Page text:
I was in early elementary school when Princess Elizabeth became Queen. As a little girl, I didn’t know anything about the British Empire, imperialism, or politics, but I was fascinated by this young woman, only a few years younger than my mother, who acceded to the pomp and circumstance of the British throne. It was a fairy tale come true, highlighted by lavish pictorial spreads in Life magazine, which arrived by subscription wherever we lived as a military family. I clipped those photos and saved them for years; a glossy cover photo of the young queen was a favorite.
Throughout her unprecedented 70-year reign, Elizabeth II was beloved by many, reviled by some, but seemed always serene, well-mannered and, well, regal. The mystique was managed, most likely, by dozens of staff behind the scenes for every event – hairdressers, wardrobe designers, milliners, maids and valets, most likely even someone who kept track of whatever was in her ubiquitous handbag! If being queen was a role, Elizabeth knew how to hit her mark, utter her lines, and acknowledge accolades. One difference – she never took a bow; others bowed to her.
The formality of court procedures was on view last weekend as the Accession Council, for the first time in 70 years, met to proclaim the queen’s eldest son, Charles, as the new sovereign. In a radical change (although 70 years in the making), the formal ceremony was televised, but also participating were dozens of women – the newest Prime Minister Liz Truss, whose meeting with the Queen at Balmoral was the last photo taken of Elizabeth; former Prime Minister Theresa May, members of Parliament, and Penny Mordaunt, the new leader of the House of Commons, who had a central role leading the Accession Council, a mere four days after becoming Lord President of the Privy Council. There may not be another Queen as Britain’s sovereign for many decades, but these women, regardless of political bent, are taking their rightful place in the leadership and policy-making of their country, a course that wasn’t available when Elizabeth took the throne.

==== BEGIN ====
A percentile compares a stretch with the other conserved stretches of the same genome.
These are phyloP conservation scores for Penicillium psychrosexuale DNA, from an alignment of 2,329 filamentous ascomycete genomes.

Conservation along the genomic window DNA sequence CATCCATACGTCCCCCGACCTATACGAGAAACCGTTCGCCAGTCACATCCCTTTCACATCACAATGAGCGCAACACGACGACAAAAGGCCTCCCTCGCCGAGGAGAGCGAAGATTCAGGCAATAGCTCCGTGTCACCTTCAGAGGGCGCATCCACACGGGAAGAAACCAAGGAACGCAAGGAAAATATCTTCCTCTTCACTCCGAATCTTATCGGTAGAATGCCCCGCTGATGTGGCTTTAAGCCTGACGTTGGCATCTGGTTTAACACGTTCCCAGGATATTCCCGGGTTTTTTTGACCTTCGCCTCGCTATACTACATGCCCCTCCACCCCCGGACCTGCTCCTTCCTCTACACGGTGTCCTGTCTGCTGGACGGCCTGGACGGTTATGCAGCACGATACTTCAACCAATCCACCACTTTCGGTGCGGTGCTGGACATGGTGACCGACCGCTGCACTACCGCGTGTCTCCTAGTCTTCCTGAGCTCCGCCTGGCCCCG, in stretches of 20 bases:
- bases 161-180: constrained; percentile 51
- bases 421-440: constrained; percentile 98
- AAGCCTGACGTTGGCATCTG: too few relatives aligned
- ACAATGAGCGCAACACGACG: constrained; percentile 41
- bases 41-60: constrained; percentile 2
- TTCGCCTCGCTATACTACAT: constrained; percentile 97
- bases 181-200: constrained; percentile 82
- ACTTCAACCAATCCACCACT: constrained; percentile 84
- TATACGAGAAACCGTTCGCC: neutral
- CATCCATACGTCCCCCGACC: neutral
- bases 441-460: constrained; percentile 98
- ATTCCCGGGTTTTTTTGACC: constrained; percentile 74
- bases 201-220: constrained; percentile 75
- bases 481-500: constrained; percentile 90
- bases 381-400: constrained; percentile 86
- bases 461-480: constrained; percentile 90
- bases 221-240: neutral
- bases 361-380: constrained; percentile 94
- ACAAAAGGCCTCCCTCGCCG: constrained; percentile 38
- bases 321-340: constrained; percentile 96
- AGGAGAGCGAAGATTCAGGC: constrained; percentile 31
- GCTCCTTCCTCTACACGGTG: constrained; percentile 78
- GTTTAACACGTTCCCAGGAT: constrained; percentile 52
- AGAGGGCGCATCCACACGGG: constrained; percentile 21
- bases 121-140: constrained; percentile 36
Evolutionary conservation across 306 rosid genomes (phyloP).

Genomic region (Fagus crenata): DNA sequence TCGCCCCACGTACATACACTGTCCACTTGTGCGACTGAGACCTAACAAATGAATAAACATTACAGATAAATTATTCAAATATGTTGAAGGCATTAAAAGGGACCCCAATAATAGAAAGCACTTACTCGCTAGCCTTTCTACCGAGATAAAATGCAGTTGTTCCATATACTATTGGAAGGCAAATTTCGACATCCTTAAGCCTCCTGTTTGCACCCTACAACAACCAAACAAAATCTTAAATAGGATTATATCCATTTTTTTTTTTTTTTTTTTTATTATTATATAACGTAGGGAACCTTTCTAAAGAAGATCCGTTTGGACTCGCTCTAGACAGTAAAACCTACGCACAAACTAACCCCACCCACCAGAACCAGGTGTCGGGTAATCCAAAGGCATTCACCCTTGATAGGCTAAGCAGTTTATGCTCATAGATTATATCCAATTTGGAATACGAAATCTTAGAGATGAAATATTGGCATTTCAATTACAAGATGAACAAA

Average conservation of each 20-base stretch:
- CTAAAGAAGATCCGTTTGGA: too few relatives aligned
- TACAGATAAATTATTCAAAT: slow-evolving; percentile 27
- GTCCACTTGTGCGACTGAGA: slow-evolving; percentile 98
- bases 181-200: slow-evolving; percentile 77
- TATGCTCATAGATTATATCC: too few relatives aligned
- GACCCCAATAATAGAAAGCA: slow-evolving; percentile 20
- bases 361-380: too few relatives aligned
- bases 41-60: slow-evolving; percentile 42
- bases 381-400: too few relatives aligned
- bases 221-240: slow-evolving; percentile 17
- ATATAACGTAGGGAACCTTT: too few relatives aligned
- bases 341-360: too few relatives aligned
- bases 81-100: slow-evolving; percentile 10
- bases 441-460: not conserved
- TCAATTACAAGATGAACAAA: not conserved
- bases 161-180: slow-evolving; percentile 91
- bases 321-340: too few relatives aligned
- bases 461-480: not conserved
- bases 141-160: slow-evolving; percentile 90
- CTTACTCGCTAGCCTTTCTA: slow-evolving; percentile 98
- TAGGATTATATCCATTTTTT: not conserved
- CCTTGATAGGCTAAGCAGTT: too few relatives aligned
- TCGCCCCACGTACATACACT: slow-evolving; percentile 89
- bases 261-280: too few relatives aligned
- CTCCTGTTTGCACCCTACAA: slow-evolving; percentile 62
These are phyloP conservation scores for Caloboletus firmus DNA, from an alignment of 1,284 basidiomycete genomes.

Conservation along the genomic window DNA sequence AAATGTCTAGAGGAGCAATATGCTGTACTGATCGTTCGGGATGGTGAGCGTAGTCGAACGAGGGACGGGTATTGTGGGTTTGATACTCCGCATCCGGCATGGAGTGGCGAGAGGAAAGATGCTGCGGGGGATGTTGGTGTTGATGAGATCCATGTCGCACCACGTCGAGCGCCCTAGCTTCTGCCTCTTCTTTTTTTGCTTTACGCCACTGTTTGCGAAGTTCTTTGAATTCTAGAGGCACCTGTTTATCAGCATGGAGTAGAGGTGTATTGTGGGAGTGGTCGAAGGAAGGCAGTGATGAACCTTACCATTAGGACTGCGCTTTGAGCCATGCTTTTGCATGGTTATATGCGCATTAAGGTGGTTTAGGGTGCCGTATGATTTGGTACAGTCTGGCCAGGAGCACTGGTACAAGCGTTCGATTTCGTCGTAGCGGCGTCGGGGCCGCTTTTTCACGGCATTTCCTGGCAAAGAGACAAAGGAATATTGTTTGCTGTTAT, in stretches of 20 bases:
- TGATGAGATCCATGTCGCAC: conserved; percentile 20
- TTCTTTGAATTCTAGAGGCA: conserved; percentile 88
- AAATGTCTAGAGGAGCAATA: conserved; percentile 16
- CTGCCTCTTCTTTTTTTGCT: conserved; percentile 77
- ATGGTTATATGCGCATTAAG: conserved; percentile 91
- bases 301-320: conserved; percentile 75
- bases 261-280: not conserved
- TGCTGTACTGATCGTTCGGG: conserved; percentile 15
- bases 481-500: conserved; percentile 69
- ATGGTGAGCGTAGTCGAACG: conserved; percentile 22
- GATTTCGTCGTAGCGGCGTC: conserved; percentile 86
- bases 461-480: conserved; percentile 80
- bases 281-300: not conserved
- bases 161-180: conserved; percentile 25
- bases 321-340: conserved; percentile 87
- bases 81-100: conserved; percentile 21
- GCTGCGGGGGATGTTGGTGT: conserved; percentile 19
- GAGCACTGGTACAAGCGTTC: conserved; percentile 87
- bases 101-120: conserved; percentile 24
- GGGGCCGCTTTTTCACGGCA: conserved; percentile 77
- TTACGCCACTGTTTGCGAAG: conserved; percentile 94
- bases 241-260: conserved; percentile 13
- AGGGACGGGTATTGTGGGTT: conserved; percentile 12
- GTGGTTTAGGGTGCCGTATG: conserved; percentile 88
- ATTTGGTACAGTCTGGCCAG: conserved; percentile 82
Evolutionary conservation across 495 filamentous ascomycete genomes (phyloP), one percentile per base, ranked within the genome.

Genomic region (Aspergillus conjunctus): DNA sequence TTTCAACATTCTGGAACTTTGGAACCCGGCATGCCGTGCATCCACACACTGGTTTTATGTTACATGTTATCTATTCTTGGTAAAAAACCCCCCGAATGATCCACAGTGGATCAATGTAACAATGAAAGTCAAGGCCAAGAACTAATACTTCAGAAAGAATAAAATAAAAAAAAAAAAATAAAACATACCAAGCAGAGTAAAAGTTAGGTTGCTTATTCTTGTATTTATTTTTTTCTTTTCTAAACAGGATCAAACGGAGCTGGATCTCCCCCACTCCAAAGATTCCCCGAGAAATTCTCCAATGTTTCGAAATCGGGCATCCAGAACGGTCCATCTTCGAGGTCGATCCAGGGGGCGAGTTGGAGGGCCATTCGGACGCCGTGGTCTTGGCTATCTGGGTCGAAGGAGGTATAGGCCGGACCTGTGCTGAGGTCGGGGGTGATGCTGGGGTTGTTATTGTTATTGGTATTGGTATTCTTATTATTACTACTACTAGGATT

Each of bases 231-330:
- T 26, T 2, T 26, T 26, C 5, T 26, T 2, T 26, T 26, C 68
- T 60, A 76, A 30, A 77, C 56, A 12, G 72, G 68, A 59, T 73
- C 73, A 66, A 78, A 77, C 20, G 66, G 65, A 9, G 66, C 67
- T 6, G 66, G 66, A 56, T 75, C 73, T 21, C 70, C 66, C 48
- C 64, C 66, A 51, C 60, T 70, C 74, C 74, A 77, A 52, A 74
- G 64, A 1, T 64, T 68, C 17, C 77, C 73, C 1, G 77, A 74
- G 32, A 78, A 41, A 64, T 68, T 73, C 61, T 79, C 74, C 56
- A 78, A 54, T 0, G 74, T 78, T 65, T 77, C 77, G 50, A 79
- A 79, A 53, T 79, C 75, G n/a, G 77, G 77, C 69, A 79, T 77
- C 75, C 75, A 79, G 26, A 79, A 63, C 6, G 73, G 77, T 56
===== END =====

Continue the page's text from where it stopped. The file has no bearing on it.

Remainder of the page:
Congratulations to the Evergreen Heights Community Association, which celebrated its 50th anniversary last weekend. Evergreen Heights was one of the first townhome communities in Annandale when it was built on what had been farmland in 1972. Original resident Sharon Kash recollected that there were no sidewalks or streetlights when she moved in, the K-Mart had just opened, and groceries were purchased at the A & P at Columbia Pike and Gallows Road.
Condolences to friends and neighbors of Marty Bernstein, a longtime Lakeside Plaza resident who passed away after a brief illness. Marty was a terrific civic volunteer, who always approached community challenges with a positive attitude. He often was in touch with my office about improving signalization and line of sight at Powell Lane and Columbia Pike, concerned about the safety of students and commuters at the bus stops there, and enforcing parking regulations. Marty Bernstein was just 70 when he died earlier this month.